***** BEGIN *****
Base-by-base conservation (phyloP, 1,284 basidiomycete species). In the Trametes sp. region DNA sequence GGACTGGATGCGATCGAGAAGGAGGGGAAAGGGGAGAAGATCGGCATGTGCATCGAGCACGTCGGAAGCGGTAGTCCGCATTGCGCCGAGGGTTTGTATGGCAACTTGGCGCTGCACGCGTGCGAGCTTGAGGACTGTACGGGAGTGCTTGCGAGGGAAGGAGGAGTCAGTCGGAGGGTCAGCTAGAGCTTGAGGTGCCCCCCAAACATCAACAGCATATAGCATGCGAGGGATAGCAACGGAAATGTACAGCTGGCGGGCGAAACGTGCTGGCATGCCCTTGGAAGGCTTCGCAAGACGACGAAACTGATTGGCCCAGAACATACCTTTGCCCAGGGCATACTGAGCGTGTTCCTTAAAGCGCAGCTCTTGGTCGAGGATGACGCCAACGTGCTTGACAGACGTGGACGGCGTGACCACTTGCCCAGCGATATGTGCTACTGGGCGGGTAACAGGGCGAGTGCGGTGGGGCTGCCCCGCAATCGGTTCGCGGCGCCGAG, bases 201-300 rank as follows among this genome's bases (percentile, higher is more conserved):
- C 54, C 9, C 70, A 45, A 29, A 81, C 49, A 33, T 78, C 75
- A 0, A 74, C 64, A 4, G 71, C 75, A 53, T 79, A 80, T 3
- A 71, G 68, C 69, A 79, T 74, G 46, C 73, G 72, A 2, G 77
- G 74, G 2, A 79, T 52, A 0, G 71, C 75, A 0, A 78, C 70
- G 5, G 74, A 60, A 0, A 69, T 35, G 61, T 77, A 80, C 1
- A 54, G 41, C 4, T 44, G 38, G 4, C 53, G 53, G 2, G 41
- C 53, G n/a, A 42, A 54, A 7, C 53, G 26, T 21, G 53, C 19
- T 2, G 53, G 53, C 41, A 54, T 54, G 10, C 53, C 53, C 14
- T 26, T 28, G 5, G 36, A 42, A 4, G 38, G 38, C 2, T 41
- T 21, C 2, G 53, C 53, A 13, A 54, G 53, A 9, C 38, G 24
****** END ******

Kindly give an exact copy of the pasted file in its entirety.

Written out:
Base-by-base conservation (phyloP, 1,284 basidiomycete species). In the Trametes sp. region DNA sequence GGACTGGATGCGATCGAGAAGGAGGGGAAAGGGGAGAAGATCGGCATGTGCATCGAGCACGTCGGAAGCGGTAGTCCGCATTGCGCCGAGGGTTTGTATGGCAACTTGGCGCTGCACGCGTGCGAGCTTGAGGACTGTACGGGAGTGCTTGCGAGGGAAGGAGGAGTCAGTCGGAGGGTCAGCTAGAGCTTGAGGTGCCCCCCAAACATCAACAGCATATAGCATGCGAGGGATAGCAACGGAAATGTACAGCTGGCGGGCGAAACGTGCTGGCATGCCCTTGGAAGGCTTCGCAAGACGACGAAACTGATTGGCCCAGAACATACCTTTGCCCAGGGCATACTGAGCGTGTTCCTTAAAGCGCAGCTCTTGGTCGAGGATGACGCCAACGTGCTTGACAGACGTGGACGGCGTGACCACTTGCCCAGCGATATGTGCTACTGGGCGGGTAACAGGGCGAGTGCGGTGGGGCTGCCCCGCAATCGGTTCGCGGCGCCGAG, bases 201-300 rank as follows among this genome's bases (percentile, higher is more conserved):
- C 54, C 9, C 70, A 45, A 29, A 81, C 49, A 33, T 78, C 75
- A 0, A 74, C 64, A 4, G 71, C 75, A 53, T 79, A 80, T 3
- A 71, G 68, C 69, A 79, T 74, G 46, C 73, G 72, A 2, G 77
- G 74, G 2, A 79, T 52, A 0, G 71, C 75, A 0, A 78, C 70
- G 5, G 74, A 60, A 0, A 69, T 35, G 61, T 77, A 80, C 1
- A 54, G 41, C 4, T 44, G 38, G 4, C 53, G 53, G 2, G 41
- C 53, G n/a, A 42, A 54, A 7, C 53, G 26, T 21, G 53, C 19
- T 2, G 53, G 53, C 41, A 54, T 54, G 10, C 53, C 53, C 14
- T 26, T 28, G 5, G 36, A 42, A 4, G 38, G 38, C 2, T 41
- T 21, C 2, G 53, C 53, A 13, A 54, G 53, A 9, C 38, G 24